An interview with RWR, “…the hell you know about the 740?”

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Last week, as I was busy working on my book about opiates in America, I was amazed to see the reaction to a rough-hewn video from some guys from Portsmouth, Ohio known as RWR (Raw Word Revival).

The song they put out, “What the Hell You Know About the 740?”, describes the several crises their town has lived in for decades — and describes a lot of heartland America as well.images-1

Among them, Portsmouth was ground zero in the opiate epidemic that is now sweeping the country. I’ve been there four times for the book: twice to hear about the degradation that took place with economic decline and the rise of prescription pill use; twice to hear the stories of how Portsmouth is emerging from that hell and a recovery community is forming.

I hope to return a fifth time.

What I found electric about the RWR video was that it was not a celebration of thuggery. Instead it was journalism — a description of what these guys had grown up in, using Portsmouth as the video backdrop — and a call to rebirth for their images-11hometown.

I suspect Bruce Springsteen and Merle Haggard would find a lot to value in the RWR and their song.

Plus it was DIY all the way, and, as a fan of early punk rock that pioneered DIY attitudes, I thought it looked great.

Anyway, five of the nine members of RWR  took some time to talk to me about the group, the song, the reaction and more. Portsmouth born and raised, they are: Clint “Random” Askew, Nick “Big Mung” Mungle, Donricko “D’Gree” Greene, Barry “B.E.Z.” Munyon, Justin “JLew” Lewis. (Others in the group include Lexxy “Riide R Diie” Jackson, David Packard, Arrick “Lil Mont” Montgomery and Angelo “Anjo” Jackson) rwr8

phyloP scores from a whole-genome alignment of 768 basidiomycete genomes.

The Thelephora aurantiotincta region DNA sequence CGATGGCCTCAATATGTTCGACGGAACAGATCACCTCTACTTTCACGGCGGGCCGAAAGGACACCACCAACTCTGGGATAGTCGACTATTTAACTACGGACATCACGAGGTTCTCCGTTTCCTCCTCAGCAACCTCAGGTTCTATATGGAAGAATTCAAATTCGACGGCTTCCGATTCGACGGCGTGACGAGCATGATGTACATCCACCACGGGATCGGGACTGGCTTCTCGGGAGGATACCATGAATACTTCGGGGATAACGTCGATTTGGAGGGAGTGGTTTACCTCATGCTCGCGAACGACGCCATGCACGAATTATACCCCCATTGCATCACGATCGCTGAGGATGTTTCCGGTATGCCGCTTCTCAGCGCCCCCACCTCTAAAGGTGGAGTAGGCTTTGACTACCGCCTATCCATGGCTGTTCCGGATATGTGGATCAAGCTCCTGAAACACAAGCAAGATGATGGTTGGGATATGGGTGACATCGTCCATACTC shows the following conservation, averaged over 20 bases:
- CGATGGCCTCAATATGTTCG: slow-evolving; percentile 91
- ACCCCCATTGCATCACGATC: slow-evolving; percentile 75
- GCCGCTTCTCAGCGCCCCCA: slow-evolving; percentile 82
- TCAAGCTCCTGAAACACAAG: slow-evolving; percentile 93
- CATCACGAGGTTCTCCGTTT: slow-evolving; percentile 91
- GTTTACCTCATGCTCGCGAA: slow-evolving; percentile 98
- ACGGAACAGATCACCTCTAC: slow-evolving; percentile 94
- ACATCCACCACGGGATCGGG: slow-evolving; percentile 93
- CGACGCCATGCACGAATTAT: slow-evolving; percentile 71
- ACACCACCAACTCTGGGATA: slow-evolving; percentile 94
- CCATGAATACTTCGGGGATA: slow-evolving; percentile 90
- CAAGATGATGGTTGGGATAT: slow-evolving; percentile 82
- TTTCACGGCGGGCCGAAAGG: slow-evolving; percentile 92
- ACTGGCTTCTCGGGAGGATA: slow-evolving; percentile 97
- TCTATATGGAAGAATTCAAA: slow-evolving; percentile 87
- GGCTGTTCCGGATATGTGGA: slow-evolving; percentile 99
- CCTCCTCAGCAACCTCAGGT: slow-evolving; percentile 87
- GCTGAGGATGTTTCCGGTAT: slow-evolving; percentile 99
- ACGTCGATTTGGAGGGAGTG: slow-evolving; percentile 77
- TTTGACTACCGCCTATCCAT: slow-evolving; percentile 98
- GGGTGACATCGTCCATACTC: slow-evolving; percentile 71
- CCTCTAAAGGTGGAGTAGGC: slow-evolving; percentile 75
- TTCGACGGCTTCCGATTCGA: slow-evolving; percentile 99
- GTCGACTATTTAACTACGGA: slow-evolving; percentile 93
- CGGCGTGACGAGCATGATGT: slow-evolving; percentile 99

You can listen to them at the link above or download it.

Check out their story. Tell me yours. Leave it in Comments.

Meanwhile, you can read the fantastic comments so many left on earlier posts I did last week.

And follow me: On Twitter.  On Facebook.

Here’s my website:


More posts from True Tales: A Reporter’s Blog:

From the 740: An addict talks about poetry and dope

What the Hell You Know About the 740?

Here’s what I know about the 7-4-0

Where have you seen the 740?

I who am your Mother … The Virgin of Guadalupe


Filed under Culture, Drugs, Podcast, The Heroin Heartland

3 Responses to An interview with RWR, “…the hell you know about the 740?”

  1. exaddict

    I am from Portsmouth Ohio. I grew up in a all town outside of portsmouth and moved here when i turned 18. I had a baby boy and and was in my early stage of my active addiction. I lived in Wayne Hills which is a mecca for dope. I experimented with lots of drugs until i found heroin. I got pregnant again with my second child and at 9 months pregnant my 1 yr old child passed away. I had my daughter and begun my downward spiral into a living hell. I have overdosed like many users and ive saw some terrible shit that will haunt my dreams for life. My third child was born addicted to heroin. My fiancee gave me an ultimatum. Leave wayne hills and dry out or stay but if i stayed he and i would be done. I thank God that he asked me this because its changd my life. Ive been clean since Dec 5th 2012. And counting. I got custody of my youngest daughter back and i am building back the relationship with my older daughter. I am grateful to be alive today. Portsmouthis filled with drugs prostitutes dealers etc.. but its also filled with hope. There are places to get help. Portsmouth has an amazing recovering community. The odds arent very good for us addicts. But i believe that with Gods help there is no such thing as odds. I can do aprom things through christ who strengthens me. I hope to one day see Portsmouth as my elders talk about; a booming pr

    • exaddict

      A booming promising city. If things dont change around here im leaving state. My kids deserve more options in life. I deserve more as well. Its not like this everywhere.

  2. So raw, so real, so much hope. Like I told someone in church, no they’re not my kids and they’re not your kids. But as members of our community they are OUR kids. I could not be prouder of them as they help Portsmouth face its problems head on. No shame no blame, things just can not stay the same.

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